A few questions about this whole team in Ontario thing

Let’s pretend for a second that Balsillie does get to become the new owner of the Coyotes and as such he gets to moves them. Now what?

  1. Exactly WHERE is he going to put the team? “Southern Ontario” covers a lot of area. Hamilton and Kitchner have been named by various people as potential places, but I haven’t heard the guy who wants to buy the team actually say “this is where we’re putting the team if we move it”. Does he actually have a specific city in mind?
  2. If he puts it within a certain distance of another NHL, I believe he will have to pay money to Maple Leafs and/or Sabres. How much money is that going to eat up? Is that going to hurt the franchise?
  3. If he puts it in Hamilton, what will become of the Hamilton Bulldogs? Yes, I have a vested interest in my Baby Habs. I really don’t think Hamilton can support both the Bulldogs AND this hypothetical NHL team. What is going to happen to my Hammies?
  4. Of course putting another team in Ontario seriously messes with the divisions. How is that going to work exactly unless we ship the Islanders or the Thrashers off somewhere else?
  5. Exactly what makes Balsillie think that Southern Ontario needs an NHL team anyway? He says there is an unserved market there. Looking at a map, I see Toronto, Detroit and Buffalo all nearby. Maybe I’m wrong, but I don’t see an unserved market there.
  6. Is this whole Gretzky thing going to be a major sticking point at some time? I seem to be the only person who doesn’t think that he should be coaching but apparently someone decided that he is the face of the Coyotes. Will this be a problem in the move? Are we going to be stuck with a lousy coach because he’s so heavily involved in the franchise in Phoenix?

Which brings me to a slightly off topic question:

Do we really need 30 teams in the league? Would the league be better off with less but more talented teams set in markets that can support them?

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One Response to A few questions about this whole team in Ontario thing

  1. Justin says:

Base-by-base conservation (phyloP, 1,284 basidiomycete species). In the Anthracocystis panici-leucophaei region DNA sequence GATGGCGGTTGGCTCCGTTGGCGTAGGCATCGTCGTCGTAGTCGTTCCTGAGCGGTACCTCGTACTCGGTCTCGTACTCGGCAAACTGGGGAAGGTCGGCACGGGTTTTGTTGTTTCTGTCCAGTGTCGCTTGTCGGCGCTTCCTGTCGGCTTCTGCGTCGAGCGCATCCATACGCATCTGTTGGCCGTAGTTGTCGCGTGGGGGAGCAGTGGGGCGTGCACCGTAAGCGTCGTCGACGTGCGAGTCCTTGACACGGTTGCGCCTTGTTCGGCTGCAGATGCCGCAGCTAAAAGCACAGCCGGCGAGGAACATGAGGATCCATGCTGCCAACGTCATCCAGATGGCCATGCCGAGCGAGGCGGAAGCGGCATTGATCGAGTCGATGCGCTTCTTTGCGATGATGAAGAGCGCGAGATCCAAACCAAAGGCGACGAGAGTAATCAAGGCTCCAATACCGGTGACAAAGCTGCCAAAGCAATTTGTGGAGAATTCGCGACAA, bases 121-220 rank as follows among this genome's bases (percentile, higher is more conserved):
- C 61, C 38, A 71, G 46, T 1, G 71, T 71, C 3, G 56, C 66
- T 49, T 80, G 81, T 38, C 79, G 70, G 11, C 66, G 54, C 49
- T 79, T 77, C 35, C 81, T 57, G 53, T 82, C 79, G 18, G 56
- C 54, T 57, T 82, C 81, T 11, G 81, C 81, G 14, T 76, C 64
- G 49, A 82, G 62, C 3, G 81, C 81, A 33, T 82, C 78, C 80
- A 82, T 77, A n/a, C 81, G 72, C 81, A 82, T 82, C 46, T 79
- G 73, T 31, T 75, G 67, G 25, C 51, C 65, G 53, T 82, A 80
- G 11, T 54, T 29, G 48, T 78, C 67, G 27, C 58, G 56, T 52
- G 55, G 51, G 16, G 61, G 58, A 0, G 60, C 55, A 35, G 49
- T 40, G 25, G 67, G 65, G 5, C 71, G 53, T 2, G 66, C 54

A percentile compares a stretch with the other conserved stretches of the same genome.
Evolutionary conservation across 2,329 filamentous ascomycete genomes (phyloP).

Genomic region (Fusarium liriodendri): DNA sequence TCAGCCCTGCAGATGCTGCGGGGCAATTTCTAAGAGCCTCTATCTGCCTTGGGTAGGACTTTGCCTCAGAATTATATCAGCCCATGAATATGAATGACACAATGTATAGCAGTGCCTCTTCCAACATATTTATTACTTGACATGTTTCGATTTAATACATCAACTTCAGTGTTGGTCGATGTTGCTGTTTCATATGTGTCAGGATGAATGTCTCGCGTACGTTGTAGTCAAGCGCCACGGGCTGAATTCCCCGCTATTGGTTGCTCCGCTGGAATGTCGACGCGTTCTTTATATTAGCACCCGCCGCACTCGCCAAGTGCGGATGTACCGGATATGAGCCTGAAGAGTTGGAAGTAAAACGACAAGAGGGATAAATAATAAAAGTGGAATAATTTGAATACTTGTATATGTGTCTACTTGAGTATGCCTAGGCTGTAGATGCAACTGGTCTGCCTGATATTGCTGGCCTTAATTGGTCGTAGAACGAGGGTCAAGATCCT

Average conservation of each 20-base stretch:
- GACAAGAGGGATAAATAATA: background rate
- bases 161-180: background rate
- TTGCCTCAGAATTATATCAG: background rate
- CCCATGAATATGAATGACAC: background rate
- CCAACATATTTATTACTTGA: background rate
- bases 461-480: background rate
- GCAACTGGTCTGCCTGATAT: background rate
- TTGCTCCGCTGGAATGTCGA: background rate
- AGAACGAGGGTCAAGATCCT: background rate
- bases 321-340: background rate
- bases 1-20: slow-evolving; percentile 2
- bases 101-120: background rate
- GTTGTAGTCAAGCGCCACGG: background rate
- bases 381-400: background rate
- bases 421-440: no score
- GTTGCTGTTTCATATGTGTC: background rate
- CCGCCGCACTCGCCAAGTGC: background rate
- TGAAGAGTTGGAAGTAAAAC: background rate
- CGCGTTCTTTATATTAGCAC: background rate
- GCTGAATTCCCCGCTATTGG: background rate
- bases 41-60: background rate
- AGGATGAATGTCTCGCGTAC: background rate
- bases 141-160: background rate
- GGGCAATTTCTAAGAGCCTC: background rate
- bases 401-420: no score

1. When Balsillie tried to buy the Predators, he was actually selling Hamilton Predators tickets through Ticketmaster until Bettman put the kibosh on it all. Plus, I think Hamilton’s the only city up there that has a suitable arena.2. I’m not sure how that works, so I won’t guess.3. I don’t see why the city couldn’t handle both if Philadelphia can handle the Flyers and the Phantoms with the Hershey Bears and W-B/S Baby Pens within reasonable driving distance.4. Ah, that’s the biggest problem. Unless you move a team, Atlanta, NYI, or Florida being most likely, you’ll get stuck with another team like Columbus, Detroit, or Nashville that has to travel crazy distances for a lot of their schedule. That’s not just a fatigue problem but a monetary one as well. Of course, it hasn’t seemed to hurt Detroit any, and God knows it’s not because they’re filling up the arena every night.5. I’m guessing he’s tired of seeing Torontonians fill up what’s left of the Sabres’ arena every night because they can’t get/afford tickets to Leafs games. I can understand that. At the same time, that might turn Buffalo into the next Islanders–the red-headed stepchild of the market area.6. Gretzky is a terrible coach and shouldn’t be behind the bench anymore.Bonus: Yeah, probably. Unfortunately, there’s never a good way to contract teams, for a lot of reasons. The biggest sticking point would be the NHLPA, who would never let it happen because they’d basically be cutting 23 jobs per team that gets contracted, pushing guys into the AHL, and those guys would displace people as well who’d end up in the ECHL or worse. Plus, they’re backed into a corner with the salary cap. Guys who are third liners now might be marginal NHL’ers in a 26 team league, the sort of guy who gets a lot of frequent flyer miles traveling between the AHL city and the NHL city. Are they still going to get paid third-liner type money? Because they’re certainly going to try to get it. If they’re under contract, the team won’t have a choice other than to pay it or buy them out, and neither option is good.

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